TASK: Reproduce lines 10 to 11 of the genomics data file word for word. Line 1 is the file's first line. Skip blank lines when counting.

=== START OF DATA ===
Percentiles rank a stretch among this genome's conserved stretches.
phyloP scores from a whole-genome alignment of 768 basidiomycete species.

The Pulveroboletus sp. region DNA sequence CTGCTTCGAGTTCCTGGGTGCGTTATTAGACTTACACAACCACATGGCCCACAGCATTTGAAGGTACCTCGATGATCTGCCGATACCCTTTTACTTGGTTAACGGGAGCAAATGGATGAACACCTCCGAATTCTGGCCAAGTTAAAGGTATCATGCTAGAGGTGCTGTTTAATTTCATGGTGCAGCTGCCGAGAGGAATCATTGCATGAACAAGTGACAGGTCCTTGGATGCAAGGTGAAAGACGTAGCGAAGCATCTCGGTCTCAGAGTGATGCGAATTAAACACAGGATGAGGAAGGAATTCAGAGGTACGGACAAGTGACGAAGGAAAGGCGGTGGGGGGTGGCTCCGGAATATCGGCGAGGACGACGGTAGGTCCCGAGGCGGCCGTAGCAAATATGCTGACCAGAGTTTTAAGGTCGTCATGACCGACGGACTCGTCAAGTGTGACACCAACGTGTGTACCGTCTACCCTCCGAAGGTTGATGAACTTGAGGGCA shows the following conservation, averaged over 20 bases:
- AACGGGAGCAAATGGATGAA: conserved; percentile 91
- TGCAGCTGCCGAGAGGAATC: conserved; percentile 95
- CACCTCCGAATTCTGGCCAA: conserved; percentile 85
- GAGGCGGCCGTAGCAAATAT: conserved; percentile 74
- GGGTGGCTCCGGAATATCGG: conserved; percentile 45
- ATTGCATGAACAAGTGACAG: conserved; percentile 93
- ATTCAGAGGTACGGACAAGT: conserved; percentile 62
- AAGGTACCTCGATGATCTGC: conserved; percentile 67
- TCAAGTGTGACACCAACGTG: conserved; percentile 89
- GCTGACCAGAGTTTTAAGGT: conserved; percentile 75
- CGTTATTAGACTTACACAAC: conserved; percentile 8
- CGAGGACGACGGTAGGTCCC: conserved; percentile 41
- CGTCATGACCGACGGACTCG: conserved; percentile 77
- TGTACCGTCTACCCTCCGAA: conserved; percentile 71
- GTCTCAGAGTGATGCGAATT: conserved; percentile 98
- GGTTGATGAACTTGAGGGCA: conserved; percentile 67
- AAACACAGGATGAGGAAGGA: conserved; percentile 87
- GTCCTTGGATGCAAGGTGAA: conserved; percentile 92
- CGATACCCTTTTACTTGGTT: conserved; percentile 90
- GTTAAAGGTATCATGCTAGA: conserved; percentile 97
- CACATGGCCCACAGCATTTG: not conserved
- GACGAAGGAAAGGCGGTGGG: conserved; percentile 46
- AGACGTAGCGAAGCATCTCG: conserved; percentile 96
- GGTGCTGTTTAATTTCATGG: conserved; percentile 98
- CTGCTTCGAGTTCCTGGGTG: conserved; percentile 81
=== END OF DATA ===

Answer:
- ATTCAGAGGTACGGACAAGT: conserved; percentile 62
- AAGGTACCTCGATGATCTGC: conserved; percentile 67